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Hidden Secrets of Page Editor Solution 2: Editing Meta-Data

This blog post describes how to use field editors and custom menu buttons in order to make it easier for Page Editor users to edit values that are not visible on web pages, such as SEO-related meta-data. This is solution 2 from my Hidden Secrets of Page Editor presentation from Sitecore Symposium 2012.

One goal was to create custom buttons that allow different fields to be edited via dedicated forms. For example, a button that allows SEO-related meta-data fields to be edited would display the fields that provide values to the meta-tags for description and keywords.

The second goal was to create a button that only appeared if the page has a certain field. The specific example was the "region" field. If a page represented a travel destination, it would have a field to store the destination's geographic region (North America, EU, APAC, etc.). If the page was a travel destination, we wanted to  display a button for editing the region. If the page was not a travel destination, we wanted to hide the button.

This post describes getting the buttons added to Page Editor (the first goal). The processes for supporting buttons that appear only under certain conditions (the second goal) is described in an earlier blog post (see Rule Based User Interface Components for the Sitecore Client).

Finding the fields to display

When a content author clicks the button, a form should appear that allows the content author to edit fields on the item that are not visible in Page Editor. In order to do this, I must determine the exact names of those fields.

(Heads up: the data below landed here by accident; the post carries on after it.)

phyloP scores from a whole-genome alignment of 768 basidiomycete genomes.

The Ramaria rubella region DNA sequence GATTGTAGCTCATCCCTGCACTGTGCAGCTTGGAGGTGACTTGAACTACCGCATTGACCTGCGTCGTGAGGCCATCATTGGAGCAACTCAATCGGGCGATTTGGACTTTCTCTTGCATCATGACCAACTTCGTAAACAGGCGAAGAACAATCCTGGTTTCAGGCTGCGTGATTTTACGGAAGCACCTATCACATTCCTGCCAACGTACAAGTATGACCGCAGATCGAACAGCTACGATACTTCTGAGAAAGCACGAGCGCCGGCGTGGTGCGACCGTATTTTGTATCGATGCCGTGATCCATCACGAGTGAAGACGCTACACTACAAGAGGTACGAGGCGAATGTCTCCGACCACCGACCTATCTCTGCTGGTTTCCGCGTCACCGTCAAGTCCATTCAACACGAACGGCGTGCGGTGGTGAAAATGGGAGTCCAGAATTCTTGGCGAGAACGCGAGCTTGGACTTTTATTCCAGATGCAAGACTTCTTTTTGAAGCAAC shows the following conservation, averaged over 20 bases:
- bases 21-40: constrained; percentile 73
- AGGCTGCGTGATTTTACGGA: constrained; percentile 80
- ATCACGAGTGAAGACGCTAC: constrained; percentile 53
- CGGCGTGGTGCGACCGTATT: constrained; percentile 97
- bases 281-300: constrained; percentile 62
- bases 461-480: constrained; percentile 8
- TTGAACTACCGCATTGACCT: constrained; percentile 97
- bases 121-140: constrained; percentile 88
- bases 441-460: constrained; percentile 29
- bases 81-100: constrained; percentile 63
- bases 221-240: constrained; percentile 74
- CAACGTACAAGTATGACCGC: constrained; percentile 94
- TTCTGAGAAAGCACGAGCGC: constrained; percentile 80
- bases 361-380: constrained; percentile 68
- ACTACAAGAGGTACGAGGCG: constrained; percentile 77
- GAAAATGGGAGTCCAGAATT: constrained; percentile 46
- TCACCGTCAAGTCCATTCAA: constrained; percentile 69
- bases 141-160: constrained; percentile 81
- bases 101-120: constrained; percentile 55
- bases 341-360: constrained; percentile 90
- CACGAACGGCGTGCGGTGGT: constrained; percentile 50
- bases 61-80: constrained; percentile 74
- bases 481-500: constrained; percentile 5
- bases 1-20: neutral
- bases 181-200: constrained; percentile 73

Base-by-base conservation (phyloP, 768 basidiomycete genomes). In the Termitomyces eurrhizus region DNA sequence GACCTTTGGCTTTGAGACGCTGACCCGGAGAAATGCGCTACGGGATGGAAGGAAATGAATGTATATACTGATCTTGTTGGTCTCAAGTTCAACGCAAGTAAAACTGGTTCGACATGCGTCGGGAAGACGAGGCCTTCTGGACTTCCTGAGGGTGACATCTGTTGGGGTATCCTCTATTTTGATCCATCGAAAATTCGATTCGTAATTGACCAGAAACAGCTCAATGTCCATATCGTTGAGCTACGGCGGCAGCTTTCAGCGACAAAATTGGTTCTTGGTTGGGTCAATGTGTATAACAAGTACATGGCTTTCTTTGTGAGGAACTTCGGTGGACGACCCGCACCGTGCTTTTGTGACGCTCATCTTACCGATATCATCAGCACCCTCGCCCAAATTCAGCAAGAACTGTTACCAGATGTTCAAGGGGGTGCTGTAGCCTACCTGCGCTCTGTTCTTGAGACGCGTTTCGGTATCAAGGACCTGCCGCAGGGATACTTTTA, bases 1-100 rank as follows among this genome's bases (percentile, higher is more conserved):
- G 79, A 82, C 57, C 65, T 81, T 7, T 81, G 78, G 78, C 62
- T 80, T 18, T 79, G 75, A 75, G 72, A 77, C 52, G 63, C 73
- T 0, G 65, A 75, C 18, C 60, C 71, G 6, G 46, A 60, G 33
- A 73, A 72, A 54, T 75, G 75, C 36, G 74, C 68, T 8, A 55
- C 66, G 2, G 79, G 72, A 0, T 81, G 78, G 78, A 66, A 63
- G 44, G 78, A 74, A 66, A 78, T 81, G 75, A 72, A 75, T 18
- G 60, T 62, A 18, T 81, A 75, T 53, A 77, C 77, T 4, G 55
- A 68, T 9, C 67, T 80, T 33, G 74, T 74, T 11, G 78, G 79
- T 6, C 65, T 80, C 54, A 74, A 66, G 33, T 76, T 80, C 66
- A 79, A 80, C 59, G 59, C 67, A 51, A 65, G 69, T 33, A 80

1. In Content Editor, find the template where the SEO-related meta-data fields are defined:  /sitecore/templates/Jetstream/Sections/Meta
  2. Note the names of the fields I want to display: "Meta Keywords" and "Meta Description".

    template

Understanding Sitecore ribbons

Creating a custom button involves creating a number of new Sitecore items in the "core" database. The Page Editor menu - just like all user-interface components in the Sitecore client - are defined by items in the "core" database. Adding custom buttons requires a little bit of knowledge about the different templates that are involved.

The ribbon - which is the toolbar that appears at the top of Page Editor - is made up of strips. A strip is like a toolbar that is stacked on top of other toolbars. The strip's name is often called a tab. Clicking on the tab causes the strip to appear.

The strip is made up of chunks. A chunk is a collection of user-interface components, like buttons. 

menu templates

The user interface component triggers a command. A command is an instruction for Sitecore to do something. A command is usually just a name. The name is mapped to a .NET class via a config file. The following command is included with Sitecore. It is the command that should be triggered by the custom button I am going to create.

<command name="webedit:fieldeditor" type="Sitecore.Shell.Applications.WebEdit.Commands.FieldEditor, Sitecore.Client"/>

Parameters can be passed to commands. In the case of the "FieldEditor" command I am going to use, parameters are required:

  • command: Item ID from the item in the "core" database that has the icon that should be used in the popup window. The item must have a field named "Icon". If the item has a field named "Title", the value of that field is displayed next to the icon. If the item does not have a field named "Title", the word "Data" is used.
  • fields: Pipe-separated (|) list of field names

An example of the command being used is:

webedit:fieldeditor(command={70C4EED5-D4CD-4D7D-9763-80C42504F5E7},fields=Meta Description|Meta Keywords)

And the resulting popup windows looks like this:

fieldeditor popup

Create the new user-interface components

  1. In Content Editor, switch to the "core" database.
  2. Create a new item under /sitecore/content/Applications/WebEdit/Ribbons/WebEdit
    * Template: /sitecore/templates/System/Ribbon/Strip
    * Name: Properties
  3. Set the following field values:
    * Header: Properties
    * ID: PropertiesStrip
  4. Create a new item under the "Properties" item.